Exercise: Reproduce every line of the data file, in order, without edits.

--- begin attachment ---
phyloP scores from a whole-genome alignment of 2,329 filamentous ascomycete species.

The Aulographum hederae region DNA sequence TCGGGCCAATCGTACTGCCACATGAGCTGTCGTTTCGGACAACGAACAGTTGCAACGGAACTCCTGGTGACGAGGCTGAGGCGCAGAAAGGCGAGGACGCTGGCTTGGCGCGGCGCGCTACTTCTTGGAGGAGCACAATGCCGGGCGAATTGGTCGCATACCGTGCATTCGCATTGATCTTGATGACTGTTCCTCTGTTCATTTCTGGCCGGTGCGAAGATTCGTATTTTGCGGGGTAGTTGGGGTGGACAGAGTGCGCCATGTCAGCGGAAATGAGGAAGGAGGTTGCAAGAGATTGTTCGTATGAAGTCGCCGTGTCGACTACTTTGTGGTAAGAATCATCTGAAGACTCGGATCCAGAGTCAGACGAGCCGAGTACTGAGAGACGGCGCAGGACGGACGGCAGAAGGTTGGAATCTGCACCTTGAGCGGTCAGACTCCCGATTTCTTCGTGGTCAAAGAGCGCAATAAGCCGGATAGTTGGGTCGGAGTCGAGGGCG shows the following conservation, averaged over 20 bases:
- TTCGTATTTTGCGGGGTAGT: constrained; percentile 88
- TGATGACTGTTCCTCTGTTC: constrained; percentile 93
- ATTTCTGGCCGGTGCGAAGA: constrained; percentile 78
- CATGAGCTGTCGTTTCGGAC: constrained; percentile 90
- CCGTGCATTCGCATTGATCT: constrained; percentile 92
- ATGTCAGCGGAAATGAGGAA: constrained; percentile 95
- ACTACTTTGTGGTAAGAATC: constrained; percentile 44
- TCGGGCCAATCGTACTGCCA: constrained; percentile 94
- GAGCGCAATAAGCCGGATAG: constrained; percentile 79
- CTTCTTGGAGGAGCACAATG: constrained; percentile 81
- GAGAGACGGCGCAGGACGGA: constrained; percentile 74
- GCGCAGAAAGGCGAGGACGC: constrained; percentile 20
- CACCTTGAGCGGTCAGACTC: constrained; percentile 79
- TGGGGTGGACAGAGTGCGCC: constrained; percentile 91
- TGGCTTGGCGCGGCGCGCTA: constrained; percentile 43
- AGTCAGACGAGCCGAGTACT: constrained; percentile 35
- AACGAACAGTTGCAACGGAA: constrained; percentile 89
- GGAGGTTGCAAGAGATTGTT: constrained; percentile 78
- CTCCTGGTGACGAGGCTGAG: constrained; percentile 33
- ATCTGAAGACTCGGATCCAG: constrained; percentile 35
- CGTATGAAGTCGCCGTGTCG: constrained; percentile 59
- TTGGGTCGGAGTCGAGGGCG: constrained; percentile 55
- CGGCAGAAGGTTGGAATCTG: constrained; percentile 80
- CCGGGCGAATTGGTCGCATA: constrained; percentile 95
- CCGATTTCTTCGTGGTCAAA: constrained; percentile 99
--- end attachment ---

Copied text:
phyloP scores from a whole-genome alignment of 2,329 filamentous ascomycete species.

The Aulographum hederae region DNA sequence TCGGGCCAATCGTACTGCCACATGAGCTGTCGTTTCGGACAACGAACAGTTGCAACGGAACTCCTGGTGACGAGGCTGAGGCGCAGAAAGGCGAGGACGCTGGCTTGGCGCGGCGCGCTACTTCTTGGAGGAGCACAATGCCGGGCGAATTGGTCGCATACCGTGCATTCGCATTGATCTTGATGACTGTTCCTCTGTTCATTTCTGGCCGGTGCGAAGATTCGTATTTTGCGGGGTAGTTGGGGTGGACAGAGTGCGCCATGTCAGCGGAAATGAGGAAGGAGGTTGCAAGAGATTGTTCGTATGAAGTCGCCGTGTCGACTACTTTGTGGTAAGAATCATCTGAAGACTCGGATCCAGAGTCAGACGAGCCGAGTACTGAGAGACGGCGCAGGACGGACGGCAGAAGGTTGGAATCTGCACCTTGAGCGGTCAGACTCCCGATTTCTTCGTGGTCAAAGAGCGCAATAAGCCGGATAGTTGGGTCGGAGTCGAGGGCG shows the following conservation, averaged over 20 bases:
- TTCGTATTTTGCGGGGTAGT: constrained; percentile 88
- TGATGACTGTTCCTCTGTTC: constrained; percentile 93
- ATTTCTGGCCGGTGCGAAGA: constrained; percentile 78
- CATGAGCTGTCGTTTCGGAC: constrained; percentile 90
- CCGTGCATTCGCATTGATCT: constrained; percentile 92
- ATGTCAGCGGAAATGAGGAA: constrained; percentile 95
- ACTACTTTGTGGTAAGAATC: constrained; percentile 44
- TCGGGCCAATCGTACTGCCA: constrained; percentile 94
- GAGCGCAATAAGCCGGATAG: constrained; percentile 79
- CTTCTTGGAGGAGCACAATG: constrained; percentile 81
- GAGAGACGGCGCAGGACGGA: constrained; percentile 74
- GCGCAGAAAGGCGAGGACGC: constrained; percentile 20
- CACCTTGAGCGGTCAGACTC: constrained; percentile 79
- TGGGGTGGACAGAGTGCGCC: constrained; percentile 91
- TGGCTTGGCGCGGCGCGCTA: constrained; percentile 43
- AGTCAGACGAGCCGAGTACT: constrained; percentile 35
- AACGAACAGTTGCAACGGAA: constrained; percentile 89
- GGAGGTTGCAAGAGATTGTT: constrained; percentile 78
- CTCCTGGTGACGAGGCTGAG: constrained; percentile 33
- ATCTGAAGACTCGGATCCAG: constrained; percentile 35
- CGTATGAAGTCGCCGTGTCG: constrained; percentile 59
- TTGGGTCGGAGTCGAGGGCG: constrained; percentile 55
- CGGCAGAAGGTTGGAATCTG: constrained; percentile 80
- CCGGGCGAATTGGTCGCATA: constrained; percentile 95
- CCGATTTCTTCGTGGTCAAA: constrained; percentile 99